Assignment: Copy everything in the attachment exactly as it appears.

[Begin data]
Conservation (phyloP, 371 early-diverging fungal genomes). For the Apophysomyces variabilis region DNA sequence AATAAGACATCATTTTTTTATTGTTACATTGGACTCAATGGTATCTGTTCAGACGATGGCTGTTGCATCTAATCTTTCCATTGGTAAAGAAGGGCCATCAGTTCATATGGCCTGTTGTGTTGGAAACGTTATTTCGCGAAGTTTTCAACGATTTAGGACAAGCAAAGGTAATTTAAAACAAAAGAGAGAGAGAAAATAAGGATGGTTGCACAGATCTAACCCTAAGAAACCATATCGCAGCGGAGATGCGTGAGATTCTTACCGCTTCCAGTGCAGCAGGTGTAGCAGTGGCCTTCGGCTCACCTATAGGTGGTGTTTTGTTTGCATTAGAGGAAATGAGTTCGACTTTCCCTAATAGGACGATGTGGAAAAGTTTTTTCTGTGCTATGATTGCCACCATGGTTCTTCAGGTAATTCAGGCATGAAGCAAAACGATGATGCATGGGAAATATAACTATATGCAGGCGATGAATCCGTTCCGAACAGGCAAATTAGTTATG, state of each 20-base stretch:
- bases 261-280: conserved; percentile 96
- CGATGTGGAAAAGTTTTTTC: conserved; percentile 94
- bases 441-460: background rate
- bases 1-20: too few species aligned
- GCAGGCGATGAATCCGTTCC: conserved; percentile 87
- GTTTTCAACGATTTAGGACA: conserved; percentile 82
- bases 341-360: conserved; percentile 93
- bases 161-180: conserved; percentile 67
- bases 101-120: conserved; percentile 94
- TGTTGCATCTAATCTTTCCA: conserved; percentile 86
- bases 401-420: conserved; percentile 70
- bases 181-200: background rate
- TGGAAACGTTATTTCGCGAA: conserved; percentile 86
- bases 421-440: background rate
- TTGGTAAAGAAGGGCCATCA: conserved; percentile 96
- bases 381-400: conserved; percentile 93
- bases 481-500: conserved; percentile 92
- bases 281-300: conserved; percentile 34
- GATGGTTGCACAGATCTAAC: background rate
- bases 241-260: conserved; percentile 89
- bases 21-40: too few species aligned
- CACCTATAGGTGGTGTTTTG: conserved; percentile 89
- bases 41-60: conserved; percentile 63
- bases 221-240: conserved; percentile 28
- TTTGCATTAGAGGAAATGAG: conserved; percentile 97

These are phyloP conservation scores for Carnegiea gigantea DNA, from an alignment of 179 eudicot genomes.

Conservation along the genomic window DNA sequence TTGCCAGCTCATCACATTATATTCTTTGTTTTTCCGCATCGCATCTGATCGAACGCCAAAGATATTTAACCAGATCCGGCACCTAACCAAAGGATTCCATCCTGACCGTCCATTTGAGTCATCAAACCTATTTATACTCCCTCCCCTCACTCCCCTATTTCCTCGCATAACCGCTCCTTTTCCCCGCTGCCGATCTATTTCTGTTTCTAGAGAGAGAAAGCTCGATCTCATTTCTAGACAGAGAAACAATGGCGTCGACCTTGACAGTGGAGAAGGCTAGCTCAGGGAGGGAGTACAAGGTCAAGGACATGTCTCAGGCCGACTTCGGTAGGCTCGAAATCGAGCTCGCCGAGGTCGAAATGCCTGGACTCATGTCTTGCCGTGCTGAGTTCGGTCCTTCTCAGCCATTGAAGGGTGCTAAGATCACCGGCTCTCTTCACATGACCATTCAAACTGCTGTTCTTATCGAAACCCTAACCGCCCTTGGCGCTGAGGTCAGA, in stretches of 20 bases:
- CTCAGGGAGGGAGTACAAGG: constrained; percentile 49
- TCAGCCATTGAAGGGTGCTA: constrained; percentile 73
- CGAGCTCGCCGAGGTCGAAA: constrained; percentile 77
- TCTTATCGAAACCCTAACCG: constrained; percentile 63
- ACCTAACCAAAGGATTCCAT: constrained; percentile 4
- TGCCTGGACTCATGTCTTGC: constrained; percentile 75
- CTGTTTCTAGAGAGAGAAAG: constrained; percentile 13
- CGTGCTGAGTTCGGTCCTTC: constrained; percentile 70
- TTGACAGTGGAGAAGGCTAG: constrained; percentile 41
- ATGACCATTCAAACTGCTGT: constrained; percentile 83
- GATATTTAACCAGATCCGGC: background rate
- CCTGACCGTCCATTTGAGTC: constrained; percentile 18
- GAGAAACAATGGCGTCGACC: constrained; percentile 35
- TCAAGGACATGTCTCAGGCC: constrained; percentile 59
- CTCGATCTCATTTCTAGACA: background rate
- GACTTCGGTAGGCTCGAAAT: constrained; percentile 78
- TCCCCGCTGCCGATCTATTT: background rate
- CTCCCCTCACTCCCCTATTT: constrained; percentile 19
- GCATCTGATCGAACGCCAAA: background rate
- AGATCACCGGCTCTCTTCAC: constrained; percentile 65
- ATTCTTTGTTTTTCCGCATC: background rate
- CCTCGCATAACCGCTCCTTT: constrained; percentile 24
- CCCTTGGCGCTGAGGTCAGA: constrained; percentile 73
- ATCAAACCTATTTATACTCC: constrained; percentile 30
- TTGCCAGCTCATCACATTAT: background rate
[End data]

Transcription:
Conservation (phyloP, 371 early-diverging fungal genomes). For the Apophysomyces variabilis region DNA sequence AATAAGACATCATTTTTTTATTGTTACATTGGACTCAATGGTATCTGTTCAGACGATGGCTGTTGCATCTAATCTTTCCATTGGTAAAGAAGGGCCATCAGTTCATATGGCCTGTTGTGTTGGAAACGTTATTTCGCGAAGTTTTCAACGATTTAGGACAAGCAAAGGTAATTTAAAACAAAAGAGAGAGAGAAAATAAGGATGGTTGCACAGATCTAACCCTAAGAAACCATATCGCAGCGGAGATGCGTGAGATTCTTACCGCTTCCAGTGCAGCAGGTGTAGCAGTGGCCTTCGGCTCACCTATAGGTGGTGTTTTGTTTGCATTAGAGGAAATGAGTTCGACTTTCCCTAATAGGACGATGTGGAAAAGTTTTTTCTGTGCTATGATTGCCACCATGGTTCTTCAGGTAATTCAGGCATGAAGCAAAACGATGATGCATGGGAAATATAACTATATGCAGGCGATGAATCCGTTCCGAACAGGCAAATTAGTTATG, state of each 20-base stretch:
- bases 261-280: conserved; percentile 96
- CGATGTGGAAAAGTTTTTTC: conserved; percentile 94
- bases 441-460: background rate
- bases 1-20: too few species aligned
- GCAGGCGATGAATCCGTTCC: conserved; percentile 87
- GTTTTCAACGATTTAGGACA: conserved; percentile 82
- bases 341-360: conserved; percentile 93
- bases 161-180: conserved; percentile 67
- bases 101-120: conserved; percentile 94
- TGTTGCATCTAATCTTTCCA: conserved; percentile 86
- bases 401-420: conserved; percentile 70
- bases 181-200: background rate
- TGGAAACGTTATTTCGCGAA: conserved; percentile 86
- bases 421-440: background rate
- TTGGTAAAGAAGGGCCATCA: conserved; percentile 96
- bases 381-400: conserved; percentile 93
- bases 481-500: conserved; percentile 92
- bases 281-300: conserved; percentile 34
- GATGGTTGCACAGATCTAAC: background rate
- bases 241-260: conserved; percentile 89
- bases 21-40: too few species aligned
- CACCTATAGGTGGTGTTTTG: conserved; percentile 89
- bases 41-60: conserved; percentile 63
- bases 221-240: conserved; percentile 28
- TTTGCATTAGAGGAAATGAG: conserved; percentile 97

These are phyloP conservation scores for Carnegiea gigantea DNA, from an alignment of 179 eudicot genomes.

Conservation along the genomic window DNA sequence TTGCCAGCTCATCACATTATATTCTTTGTTTTTCCGCATCGCATCTGATCGAACGCCAAAGATATTTAACCAGATCCGGCACCTAACCAAAGGATTCCATCCTGACCGTCCATTTGAGTCATCAAACCTATTTATACTCCCTCCCCTCACTCCCCTATTTCCTCGCATAACCGCTCCTTTTCCCCGCTGCCGATCTATTTCTGTTTCTAGAGAGAGAAAGCTCGATCTCATTTCTAGACAGAGAAACAATGGCGTCGACCTTGACAGTGGAGAAGGCTAGCTCAGGGAGGGAGTACAAGGTCAAGGACATGTCTCAGGCCGACTTCGGTAGGCTCGAAATCGAGCTCGCCGAGGTCGAAATGCCTGGACTCATGTCTTGCCGTGCTGAGTTCGGTCCTTCTCAGCCATTGAAGGGTGCTAAGATCACCGGCTCTCTTCACATGACCATTCAAACTGCTGTTCTTATCGAAACCCTAACCGCCCTTGGCGCTGAGGTCAGA, in stretches of 20 bases:
- CTCAGGGAGGGAGTACAAGG: constrained; percentile 49
- TCAGCCATTGAAGGGTGCTA: constrained; percentile 73
- CGAGCTCGCCGAGGTCGAAA: constrained; percentile 77
- TCTTATCGAAACCCTAACCG: constrained; percentile 63
- ACCTAACCAAAGGATTCCAT: constrained; percentile 4
- TGCCTGGACTCATGTCTTGC: constrained; percentile 75
- CTGTTTCTAGAGAGAGAAAG: constrained; percentile 13
- CGTGCTGAGTTCGGTCCTTC: constrained; percentile 70
- TTGACAGTGGAGAAGGCTAG: constrained; percentile 41
- ATGACCATTCAAACTGCTGT: constrained; percentile 83
- GATATTTAACCAGATCCGGC: background rate
- CCTGACCGTCCATTTGAGTC: constrained; percentile 18
- GAGAAACAATGGCGTCGACC: constrained; percentile 35
- TCAAGGACATGTCTCAGGCC: constrained; percentile 59
- CTCGATCTCATTTCTAGACA: background rate
- GACTTCGGTAGGCTCGAAAT: constrained; percentile 78
- TCCCCGCTGCCGATCTATTT: background rate
- CTCCCCTCACTCCCCTATTT: constrained; percentile 19
- GCATCTGATCGAACGCCAAA: background rate
- AGATCACCGGCTCTCTTCAC: constrained; percentile 65
- ATTCTTTGTTTTTCCGCATC: background rate
- CCTCGCATAACCGCTCCTTT: constrained; percentile 24
- CCCTTGGCGCTGAGGTCAGA: constrained; percentile 73
- ATCAAACCTATTTATACTCC: constrained; percentile 30
- TTGCCAGCTCATCACATTAT: background rate